In my User Interface position, we are facing the challenge of transitioning design emphasis from functional(level of effort, technical capability) to User Experience.

So far it is a slow transition. We see decisions made consistently on questions of "How long will it take", or "Can we do that technically", with little to no consideration for "How does this affect the user". This then results in consistent underwhelming user experiences as a default standard.

So my question is initially, Is a UX Champion a correct diagnosis for espousing a corporate-wide design focus change?

If no, what are other considerations?

If yes, and you have experience with these type of professionals - what traits or behaviors do they exude that help them successfully highlight the importance of UX?

In short, what does it take to be a successful UX Champion?

I have yet to work with such a person, but if you have, please describe the role.


2 Answers 2


I think a good start is to make requirements customer focused. For instance, in agile methodology, requirements are often defined as user stories to make sure that requirements bring a customer value. For example, "As a user I want to be able to have a "Remember me" option so that I make a purchase easier".

Creation of personas at the beginning of the early stage could encourage perceiving the system being built not just as something that works technically but something useful for your persona.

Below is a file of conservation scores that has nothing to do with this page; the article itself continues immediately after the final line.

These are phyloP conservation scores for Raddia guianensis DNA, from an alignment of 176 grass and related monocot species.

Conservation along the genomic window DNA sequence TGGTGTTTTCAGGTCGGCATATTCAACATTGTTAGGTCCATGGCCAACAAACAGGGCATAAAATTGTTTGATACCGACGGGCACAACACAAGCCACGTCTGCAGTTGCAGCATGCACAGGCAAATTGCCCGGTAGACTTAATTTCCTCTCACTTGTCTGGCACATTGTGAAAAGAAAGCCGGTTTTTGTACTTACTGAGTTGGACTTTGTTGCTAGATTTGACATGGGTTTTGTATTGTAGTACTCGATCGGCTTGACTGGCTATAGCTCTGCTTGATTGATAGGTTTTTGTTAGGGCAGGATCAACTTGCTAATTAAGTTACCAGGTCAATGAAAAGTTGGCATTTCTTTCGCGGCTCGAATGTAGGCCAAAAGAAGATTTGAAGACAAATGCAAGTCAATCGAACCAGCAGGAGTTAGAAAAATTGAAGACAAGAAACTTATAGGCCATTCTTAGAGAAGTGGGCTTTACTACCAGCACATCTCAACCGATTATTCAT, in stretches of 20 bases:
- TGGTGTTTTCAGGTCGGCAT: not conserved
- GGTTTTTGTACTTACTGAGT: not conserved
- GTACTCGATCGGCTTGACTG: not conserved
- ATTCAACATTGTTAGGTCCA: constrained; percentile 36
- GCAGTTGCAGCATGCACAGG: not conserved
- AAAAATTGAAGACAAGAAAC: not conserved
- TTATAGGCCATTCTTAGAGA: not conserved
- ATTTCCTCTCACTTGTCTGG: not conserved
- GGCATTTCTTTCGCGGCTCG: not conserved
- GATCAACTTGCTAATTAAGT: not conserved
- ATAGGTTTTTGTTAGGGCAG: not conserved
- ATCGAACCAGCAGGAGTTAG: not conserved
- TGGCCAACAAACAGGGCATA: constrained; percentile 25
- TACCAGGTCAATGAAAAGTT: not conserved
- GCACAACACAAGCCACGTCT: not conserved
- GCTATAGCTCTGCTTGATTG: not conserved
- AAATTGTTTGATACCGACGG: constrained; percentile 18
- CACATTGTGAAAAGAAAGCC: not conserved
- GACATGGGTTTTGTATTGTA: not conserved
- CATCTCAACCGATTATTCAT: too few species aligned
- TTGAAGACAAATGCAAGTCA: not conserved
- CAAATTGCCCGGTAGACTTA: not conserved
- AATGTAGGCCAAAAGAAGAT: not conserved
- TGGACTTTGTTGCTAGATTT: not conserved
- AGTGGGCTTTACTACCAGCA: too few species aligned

Making usability testing results available for the teams (dev, test, etc) usually also helps convince stakeholders to focus on user experience more and add more stories to the backlog that would address usability issues.

In addition, it is important I believe to have team leads (in dev and test) that can teach teams to shift their focus from "my code works" to creating something that is actually accomplishes user's goals. If all team leads could take usability courses that would be great.



Perfect UX would be a flawless translation of thought into action. That's not going to happen. Do the best you can without sending your programmers to an early grave and your budget through the stratosphere.

Read Stone Soup and Boiled Frogs from The Pragmatic Programmer. It's a great little metaphor for getting everyone to do whats best for the group as a whole, rather than just themselves (Similar to Game Theory).

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